});
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Consider making the data available as properties of an object, then you can control access to the object through scope and only need one (global?) variable for all such data.

If global scope is needed, then:

var dataObj = {
    button1Logo: ["..path/to/pic1.png","..path/to/pic2.png"],
    button2Logo: ["..path/to/pic3.png","..path/to/pic4.png"]
}

and later:

var eArray = dataObj[this.data-name + 'Logo'];

You may want to call the data object something more meaningful than dataObj though.

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The best option is to define an object which holds all our button paths:

var buttons = {
    "1": ["..path/to/pic1.png", "..path/to/pic2.png"],
    "2": ["..path/to/pic3.png", "..path/to/pic4.png"]
};
$(".button").mouseup(function(){
  /* give a butName */
  var butName = $(this).attr("data-name");

  /* give the array from the button */
  var eArray = buttons[butName];
});


If your variables reside in the global scope, you could use the bracket notation to access them:

eArray = window[butName + "Logo"];

Note that this solution is not recommended. The first code sample is much cleaner and more maintainable.

Imagine a situation where you would have to move all the code into a 'deeper' context (!= global context). Nothing would work anymore.

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1  
Not defining the variables in the global context would break this solution. –  ComFreek Nov 5 '13 at 20:44
    
Would you please show the cleaner solution instead? –  Jan Dvorak Nov 5 '13 at 20:45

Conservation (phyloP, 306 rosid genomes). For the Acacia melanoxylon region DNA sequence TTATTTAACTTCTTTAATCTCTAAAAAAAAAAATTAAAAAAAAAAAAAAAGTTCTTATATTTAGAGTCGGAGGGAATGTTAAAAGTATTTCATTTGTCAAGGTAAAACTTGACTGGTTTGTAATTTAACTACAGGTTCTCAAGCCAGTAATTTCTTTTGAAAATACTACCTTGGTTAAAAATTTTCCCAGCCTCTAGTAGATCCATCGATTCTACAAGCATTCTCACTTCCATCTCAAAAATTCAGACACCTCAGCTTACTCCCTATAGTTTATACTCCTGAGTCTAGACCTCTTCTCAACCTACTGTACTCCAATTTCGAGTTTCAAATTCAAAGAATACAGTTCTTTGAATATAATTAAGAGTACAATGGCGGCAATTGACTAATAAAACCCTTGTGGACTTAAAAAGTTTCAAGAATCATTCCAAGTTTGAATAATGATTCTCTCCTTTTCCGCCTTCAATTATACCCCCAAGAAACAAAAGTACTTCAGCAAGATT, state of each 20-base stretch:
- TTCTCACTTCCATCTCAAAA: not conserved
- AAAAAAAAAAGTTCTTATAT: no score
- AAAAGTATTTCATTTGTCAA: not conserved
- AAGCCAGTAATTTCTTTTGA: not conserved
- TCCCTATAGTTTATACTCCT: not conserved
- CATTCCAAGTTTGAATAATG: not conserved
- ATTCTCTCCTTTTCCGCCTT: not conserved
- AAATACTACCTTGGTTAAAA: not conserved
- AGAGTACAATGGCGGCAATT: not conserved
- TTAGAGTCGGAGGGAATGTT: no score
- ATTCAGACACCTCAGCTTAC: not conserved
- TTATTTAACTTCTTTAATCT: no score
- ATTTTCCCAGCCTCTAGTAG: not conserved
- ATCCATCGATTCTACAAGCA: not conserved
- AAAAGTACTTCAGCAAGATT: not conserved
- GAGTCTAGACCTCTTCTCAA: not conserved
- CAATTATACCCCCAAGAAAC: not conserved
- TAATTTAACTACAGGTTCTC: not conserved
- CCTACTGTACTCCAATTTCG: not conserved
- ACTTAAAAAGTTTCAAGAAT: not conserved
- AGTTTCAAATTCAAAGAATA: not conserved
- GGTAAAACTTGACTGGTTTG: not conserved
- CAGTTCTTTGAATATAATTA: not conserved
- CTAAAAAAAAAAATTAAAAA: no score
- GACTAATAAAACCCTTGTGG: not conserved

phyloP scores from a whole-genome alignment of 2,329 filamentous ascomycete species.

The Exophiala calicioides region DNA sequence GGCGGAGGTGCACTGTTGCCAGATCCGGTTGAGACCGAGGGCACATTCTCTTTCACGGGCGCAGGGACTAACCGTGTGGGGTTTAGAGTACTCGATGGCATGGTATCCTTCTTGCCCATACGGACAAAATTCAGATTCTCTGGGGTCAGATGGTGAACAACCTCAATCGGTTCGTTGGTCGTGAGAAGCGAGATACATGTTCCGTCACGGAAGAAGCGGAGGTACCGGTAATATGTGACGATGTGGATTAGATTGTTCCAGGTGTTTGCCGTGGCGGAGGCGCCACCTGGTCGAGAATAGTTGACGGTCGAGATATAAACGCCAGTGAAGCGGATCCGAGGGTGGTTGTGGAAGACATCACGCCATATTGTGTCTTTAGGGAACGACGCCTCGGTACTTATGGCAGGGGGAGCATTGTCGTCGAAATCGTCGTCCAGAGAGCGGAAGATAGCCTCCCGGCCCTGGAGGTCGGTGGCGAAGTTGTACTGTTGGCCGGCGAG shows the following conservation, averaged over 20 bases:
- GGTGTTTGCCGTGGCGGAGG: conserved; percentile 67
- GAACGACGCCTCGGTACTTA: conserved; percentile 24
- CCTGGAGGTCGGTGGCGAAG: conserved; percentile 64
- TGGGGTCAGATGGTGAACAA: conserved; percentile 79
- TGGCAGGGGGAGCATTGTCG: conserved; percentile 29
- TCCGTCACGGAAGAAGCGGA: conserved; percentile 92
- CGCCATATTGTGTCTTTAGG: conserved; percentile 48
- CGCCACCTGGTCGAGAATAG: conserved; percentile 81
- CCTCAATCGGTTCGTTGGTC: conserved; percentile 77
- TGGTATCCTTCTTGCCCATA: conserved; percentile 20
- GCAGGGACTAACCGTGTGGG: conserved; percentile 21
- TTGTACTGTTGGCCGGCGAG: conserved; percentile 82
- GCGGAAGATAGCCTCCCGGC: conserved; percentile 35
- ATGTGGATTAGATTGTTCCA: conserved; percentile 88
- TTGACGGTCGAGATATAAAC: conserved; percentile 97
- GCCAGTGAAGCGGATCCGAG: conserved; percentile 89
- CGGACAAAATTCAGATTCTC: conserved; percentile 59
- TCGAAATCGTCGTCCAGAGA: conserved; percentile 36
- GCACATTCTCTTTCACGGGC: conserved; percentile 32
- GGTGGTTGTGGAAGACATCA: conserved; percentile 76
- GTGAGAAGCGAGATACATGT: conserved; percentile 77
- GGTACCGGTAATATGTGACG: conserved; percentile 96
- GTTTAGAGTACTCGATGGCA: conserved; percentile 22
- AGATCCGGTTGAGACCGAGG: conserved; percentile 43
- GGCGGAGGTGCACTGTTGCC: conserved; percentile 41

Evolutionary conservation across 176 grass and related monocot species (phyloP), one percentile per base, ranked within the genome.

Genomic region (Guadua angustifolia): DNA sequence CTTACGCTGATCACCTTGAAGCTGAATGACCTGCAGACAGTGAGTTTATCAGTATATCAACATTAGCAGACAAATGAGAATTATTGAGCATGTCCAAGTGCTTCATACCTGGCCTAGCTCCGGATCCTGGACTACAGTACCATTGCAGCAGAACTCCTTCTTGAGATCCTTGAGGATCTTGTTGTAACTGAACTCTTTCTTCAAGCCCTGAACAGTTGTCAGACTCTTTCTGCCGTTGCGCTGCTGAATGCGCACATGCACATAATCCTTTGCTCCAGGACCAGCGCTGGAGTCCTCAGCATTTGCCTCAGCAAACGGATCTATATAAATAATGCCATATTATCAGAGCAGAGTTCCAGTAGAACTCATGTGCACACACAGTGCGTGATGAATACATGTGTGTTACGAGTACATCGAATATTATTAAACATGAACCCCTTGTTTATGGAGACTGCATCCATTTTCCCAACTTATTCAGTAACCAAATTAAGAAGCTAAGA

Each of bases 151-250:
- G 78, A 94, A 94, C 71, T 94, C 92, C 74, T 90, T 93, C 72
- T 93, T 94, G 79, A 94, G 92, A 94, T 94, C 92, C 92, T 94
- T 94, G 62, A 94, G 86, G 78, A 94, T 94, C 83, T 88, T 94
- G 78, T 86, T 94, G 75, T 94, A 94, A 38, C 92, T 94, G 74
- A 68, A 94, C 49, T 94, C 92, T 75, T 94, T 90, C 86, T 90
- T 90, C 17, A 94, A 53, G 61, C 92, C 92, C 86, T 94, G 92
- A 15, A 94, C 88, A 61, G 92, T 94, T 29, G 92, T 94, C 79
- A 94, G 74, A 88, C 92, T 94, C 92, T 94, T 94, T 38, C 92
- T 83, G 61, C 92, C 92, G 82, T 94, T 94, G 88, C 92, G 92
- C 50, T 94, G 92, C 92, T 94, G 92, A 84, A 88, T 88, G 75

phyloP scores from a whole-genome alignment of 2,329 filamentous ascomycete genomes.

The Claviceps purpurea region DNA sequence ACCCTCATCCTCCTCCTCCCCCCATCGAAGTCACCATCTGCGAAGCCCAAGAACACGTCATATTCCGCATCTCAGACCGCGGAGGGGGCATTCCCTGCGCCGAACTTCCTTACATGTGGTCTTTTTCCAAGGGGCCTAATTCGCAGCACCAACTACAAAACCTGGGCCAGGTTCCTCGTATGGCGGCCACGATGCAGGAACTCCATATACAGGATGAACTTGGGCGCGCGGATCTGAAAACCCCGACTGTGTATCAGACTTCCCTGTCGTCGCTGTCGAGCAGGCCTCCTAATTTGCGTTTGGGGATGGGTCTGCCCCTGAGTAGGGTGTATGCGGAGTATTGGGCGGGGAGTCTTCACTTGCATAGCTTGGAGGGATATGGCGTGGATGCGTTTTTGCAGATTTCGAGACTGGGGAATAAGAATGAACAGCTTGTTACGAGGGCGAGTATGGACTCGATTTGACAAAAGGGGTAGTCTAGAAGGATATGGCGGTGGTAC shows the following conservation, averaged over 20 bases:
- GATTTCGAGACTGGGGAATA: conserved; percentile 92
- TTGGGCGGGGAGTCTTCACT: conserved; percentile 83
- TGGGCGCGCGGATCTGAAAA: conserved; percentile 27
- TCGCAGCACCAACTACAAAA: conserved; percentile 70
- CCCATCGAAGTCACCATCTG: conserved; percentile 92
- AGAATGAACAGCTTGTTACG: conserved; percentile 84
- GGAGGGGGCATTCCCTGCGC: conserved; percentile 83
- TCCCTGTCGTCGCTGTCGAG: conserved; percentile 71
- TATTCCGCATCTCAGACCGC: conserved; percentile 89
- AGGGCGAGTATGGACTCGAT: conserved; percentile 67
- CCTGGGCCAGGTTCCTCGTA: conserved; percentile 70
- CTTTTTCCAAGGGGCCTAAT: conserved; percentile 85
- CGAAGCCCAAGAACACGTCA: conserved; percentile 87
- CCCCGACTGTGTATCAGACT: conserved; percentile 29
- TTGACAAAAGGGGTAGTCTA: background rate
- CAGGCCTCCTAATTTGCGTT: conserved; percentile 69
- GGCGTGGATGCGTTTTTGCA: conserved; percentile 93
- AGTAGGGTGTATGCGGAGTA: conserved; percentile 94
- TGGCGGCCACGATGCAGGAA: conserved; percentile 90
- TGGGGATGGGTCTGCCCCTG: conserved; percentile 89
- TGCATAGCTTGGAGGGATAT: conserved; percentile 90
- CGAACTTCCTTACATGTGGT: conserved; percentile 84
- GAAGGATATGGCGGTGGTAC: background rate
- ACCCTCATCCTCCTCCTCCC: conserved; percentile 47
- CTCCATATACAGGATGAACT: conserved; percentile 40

2  
Those downvotes are for the non-working and bad solution –  Jan Dvorak Nov 5 '13 at 20:47
1  
@dystroy "easy to adjust" -- are you sure? –  Jan Dvorak Nov 5 '13 at 20:49
1  
@dystroy The OP probably does run the code in the global context. This doesn't mean that we should provide solutions which depend on that fact. –  ComFreek Nov 5 '13 at 20:51
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You can do this very nicely with arrays and array indexes. You needn't find and use variable names at all. Even your data- attributes are unnecessary.

var eArray;
var buttonLogos = [
    ["..path/to/pic1.png","..path/to/pic2.png"],
    ["..path/to/pic3.png","..path/to/pic4.png"]
];

var buttons = $(".button").mouseup(function(){
    var idx = buttons.index(this);

    eArray = buttonLogos[idx];
});

The key line in this is buttons.index(this). This method call gets the position of the current element among all the elements matched by $(".button"). We then use this index to select the relevant element from the buttonLogos array.

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You're taking a very circuitous route by using eval here.

You'd be much better off doing something like this:

var paths = {
    button1: ["..path/to/pic1.png","..path/to/pic2.png"],
    button2: ["..path/to/pic3.png","..path/to/pic4.png"]
};

$(".button").mouseup(function(){
    /*give the array from the button*/
    eArray = paths[$(this).attr("data-name")];
});

eval should only be used if you need to execute code (usually from a 3rd party source), and even that is rare. If you ever find yourself saying "i should use eval here", there's almost definitely a better alternative, and you should try and find it.

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"and you should try and find it." -- and thus he came here :-) –  Jan Dvorak Nov 5 '13 at 20:59